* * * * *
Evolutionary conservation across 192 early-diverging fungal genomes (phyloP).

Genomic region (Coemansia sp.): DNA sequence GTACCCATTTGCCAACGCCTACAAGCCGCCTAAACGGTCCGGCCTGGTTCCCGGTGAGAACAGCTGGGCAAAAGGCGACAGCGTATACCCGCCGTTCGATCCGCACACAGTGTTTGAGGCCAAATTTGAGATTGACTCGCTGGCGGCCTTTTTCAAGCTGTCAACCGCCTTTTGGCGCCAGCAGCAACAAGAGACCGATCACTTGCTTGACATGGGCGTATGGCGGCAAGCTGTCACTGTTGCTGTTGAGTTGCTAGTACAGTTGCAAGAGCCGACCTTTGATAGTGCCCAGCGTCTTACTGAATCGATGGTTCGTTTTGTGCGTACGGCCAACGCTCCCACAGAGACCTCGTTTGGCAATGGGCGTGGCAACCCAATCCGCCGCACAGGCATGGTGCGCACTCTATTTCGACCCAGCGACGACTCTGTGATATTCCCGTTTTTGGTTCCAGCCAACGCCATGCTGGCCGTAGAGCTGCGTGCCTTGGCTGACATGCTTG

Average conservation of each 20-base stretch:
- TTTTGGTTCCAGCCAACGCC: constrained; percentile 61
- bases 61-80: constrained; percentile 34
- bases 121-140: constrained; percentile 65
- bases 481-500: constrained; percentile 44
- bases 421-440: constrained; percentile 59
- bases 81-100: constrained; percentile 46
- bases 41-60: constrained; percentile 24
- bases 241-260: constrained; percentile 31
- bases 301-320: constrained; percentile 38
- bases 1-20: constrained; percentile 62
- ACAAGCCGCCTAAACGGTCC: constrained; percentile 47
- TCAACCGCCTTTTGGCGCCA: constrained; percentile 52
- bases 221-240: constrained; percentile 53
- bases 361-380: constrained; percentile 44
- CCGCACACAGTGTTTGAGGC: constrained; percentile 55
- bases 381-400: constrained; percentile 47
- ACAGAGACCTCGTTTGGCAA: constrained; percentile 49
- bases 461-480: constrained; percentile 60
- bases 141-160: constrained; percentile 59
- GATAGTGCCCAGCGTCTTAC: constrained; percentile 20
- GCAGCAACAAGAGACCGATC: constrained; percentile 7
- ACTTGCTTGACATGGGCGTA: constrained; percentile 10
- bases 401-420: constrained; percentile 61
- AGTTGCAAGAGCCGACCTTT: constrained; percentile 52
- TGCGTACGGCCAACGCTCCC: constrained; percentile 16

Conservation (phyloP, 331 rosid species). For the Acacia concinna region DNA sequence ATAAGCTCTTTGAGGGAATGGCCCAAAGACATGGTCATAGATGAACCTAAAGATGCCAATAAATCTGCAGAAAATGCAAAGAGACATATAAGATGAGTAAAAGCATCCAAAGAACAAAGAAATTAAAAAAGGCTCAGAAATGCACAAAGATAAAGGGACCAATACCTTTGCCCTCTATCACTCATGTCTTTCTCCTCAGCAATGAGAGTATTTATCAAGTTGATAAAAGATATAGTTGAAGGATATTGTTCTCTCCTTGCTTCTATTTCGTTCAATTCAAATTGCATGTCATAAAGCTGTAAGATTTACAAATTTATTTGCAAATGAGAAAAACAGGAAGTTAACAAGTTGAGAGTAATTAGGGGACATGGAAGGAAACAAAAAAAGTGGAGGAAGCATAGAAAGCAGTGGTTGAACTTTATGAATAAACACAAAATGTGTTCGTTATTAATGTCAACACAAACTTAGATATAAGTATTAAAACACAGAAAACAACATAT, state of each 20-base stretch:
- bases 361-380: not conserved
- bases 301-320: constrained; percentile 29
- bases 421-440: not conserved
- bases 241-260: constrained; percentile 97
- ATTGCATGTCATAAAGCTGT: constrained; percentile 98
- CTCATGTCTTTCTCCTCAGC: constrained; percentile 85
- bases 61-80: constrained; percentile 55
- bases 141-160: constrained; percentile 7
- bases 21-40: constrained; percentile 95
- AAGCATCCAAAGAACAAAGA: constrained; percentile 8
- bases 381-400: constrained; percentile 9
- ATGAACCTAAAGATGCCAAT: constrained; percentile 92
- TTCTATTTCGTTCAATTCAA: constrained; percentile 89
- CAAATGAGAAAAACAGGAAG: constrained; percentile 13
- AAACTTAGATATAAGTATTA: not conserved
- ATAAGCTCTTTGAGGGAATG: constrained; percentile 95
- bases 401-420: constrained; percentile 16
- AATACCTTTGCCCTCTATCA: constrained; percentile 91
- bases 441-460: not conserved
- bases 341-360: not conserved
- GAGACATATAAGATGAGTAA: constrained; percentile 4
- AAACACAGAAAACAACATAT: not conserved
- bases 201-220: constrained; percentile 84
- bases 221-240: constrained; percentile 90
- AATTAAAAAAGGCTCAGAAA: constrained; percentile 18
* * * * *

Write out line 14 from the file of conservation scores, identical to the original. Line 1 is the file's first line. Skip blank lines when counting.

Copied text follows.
- ACAAGCCGCCTAAACGGTCC: constrained; percentile 47